Tags: Menopause | hormone | therapy | menopause | symptoms | dementia | women

Hormone Therapy: Safe Menopausal Relief for Younger Women

Wednesday, 07 Aug 2013 09:13 AM


If hearing the Tom Jones songs "Carrying a Torch" and "Chills and Fever" makes you think of menopause, well "It's Not Unusual."

For years, as healthy women entered and went through menopause, they've been frightened away from hormone therapy by reports of a two-fold increase in dementia and cognitive decline for those who took estrogen or combined estrogen and progesterone. (Not to mention the overblown reports of increased risk of heart disease and breast cancer.)

It's a shame, because the studies that generated that information were looking at women 65 and older who were taking the least-favorable type of HT and were not told to take aspirin (so important, because if you are on birth-control pills or hormone therapy, aspirin reduces the risk of deep vein clots - ask your doc!). All this made many younger women (50-55) needlessly avoid HT to control hot flashes, heart palpitations, urinary incontinence and mood swings.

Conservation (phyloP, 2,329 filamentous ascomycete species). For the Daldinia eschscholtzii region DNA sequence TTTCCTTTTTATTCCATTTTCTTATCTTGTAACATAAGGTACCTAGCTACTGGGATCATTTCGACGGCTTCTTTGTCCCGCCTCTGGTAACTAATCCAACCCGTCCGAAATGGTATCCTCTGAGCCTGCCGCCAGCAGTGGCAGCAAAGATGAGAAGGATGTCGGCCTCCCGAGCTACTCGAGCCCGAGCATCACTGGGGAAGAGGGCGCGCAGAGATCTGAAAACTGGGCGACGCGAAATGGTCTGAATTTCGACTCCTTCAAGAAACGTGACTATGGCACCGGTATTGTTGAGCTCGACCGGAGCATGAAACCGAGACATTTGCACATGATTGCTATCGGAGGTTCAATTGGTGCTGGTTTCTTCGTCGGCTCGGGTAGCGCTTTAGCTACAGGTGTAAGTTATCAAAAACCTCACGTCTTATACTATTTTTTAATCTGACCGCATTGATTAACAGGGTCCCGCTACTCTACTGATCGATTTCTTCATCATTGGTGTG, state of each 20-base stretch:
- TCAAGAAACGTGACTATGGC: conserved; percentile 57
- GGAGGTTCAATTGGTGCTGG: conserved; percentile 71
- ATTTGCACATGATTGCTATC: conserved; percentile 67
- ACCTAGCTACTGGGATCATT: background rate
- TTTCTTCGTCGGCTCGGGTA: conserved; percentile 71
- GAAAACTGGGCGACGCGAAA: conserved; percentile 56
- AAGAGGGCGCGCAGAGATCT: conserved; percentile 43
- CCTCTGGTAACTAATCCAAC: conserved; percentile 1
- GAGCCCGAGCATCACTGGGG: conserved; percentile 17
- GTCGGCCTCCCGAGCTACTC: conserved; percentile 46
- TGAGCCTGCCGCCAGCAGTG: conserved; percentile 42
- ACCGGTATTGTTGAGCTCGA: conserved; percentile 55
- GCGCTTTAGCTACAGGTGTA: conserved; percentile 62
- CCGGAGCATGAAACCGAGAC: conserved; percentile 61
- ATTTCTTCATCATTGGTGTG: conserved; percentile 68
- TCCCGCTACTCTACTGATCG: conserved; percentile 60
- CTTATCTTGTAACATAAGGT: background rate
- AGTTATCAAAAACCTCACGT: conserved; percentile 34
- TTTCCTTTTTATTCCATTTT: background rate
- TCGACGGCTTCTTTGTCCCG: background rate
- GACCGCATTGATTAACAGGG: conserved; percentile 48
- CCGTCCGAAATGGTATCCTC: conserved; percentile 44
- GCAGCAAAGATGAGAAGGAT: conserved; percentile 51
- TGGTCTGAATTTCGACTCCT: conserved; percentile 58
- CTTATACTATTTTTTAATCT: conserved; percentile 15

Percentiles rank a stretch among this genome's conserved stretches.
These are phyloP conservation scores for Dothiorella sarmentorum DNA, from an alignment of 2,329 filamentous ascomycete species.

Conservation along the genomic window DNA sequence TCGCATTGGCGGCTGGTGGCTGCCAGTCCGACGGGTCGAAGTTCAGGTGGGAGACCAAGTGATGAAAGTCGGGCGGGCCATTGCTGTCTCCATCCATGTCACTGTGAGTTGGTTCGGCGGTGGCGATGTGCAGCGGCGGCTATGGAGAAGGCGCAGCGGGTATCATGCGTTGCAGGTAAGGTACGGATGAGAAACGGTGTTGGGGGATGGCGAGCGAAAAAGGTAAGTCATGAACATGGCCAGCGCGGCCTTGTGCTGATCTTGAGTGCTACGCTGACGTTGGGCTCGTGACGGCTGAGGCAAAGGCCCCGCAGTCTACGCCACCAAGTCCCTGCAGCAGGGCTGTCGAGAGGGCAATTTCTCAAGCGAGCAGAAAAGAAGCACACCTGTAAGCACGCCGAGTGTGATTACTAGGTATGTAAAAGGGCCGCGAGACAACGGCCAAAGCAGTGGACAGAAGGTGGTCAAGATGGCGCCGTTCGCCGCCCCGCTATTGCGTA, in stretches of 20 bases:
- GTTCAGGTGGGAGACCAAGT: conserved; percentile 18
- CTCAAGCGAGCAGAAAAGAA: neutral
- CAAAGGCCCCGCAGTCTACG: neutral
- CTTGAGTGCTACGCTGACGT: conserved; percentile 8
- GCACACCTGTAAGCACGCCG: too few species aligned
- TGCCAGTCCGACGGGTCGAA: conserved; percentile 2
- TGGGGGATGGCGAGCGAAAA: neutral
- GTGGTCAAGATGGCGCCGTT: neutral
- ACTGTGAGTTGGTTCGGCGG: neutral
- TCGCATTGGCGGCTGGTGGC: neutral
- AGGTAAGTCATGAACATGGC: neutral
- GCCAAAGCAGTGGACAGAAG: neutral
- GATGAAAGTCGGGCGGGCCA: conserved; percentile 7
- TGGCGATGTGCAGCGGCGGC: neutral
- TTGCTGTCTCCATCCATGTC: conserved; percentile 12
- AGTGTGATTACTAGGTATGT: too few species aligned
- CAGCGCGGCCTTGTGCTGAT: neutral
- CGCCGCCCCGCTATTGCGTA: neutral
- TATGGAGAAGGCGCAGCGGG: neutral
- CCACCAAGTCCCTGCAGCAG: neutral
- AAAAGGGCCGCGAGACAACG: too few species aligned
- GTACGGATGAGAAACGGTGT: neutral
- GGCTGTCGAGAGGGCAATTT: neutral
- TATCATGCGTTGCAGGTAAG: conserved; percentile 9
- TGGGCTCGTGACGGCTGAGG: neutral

Now, results from the Women's Health Initiative Memory Study in Younger Women reveal HT does not damage cognitive abilities. The key is to take it at the right age (within five years of your period stopping or around 50-55), with the right Rx (we recommend micronized progesterone and bioequivalent estrogen), for the right length of time (five years tops) and with two baby aspirins a day (if your doc says it's OK).

So, if you're 50-55 and going through night sweats or worse, talk to your doc about HT. You may rediscover some of your "Funny Familiar Forgotten Feelings."


© King Features Syndicate

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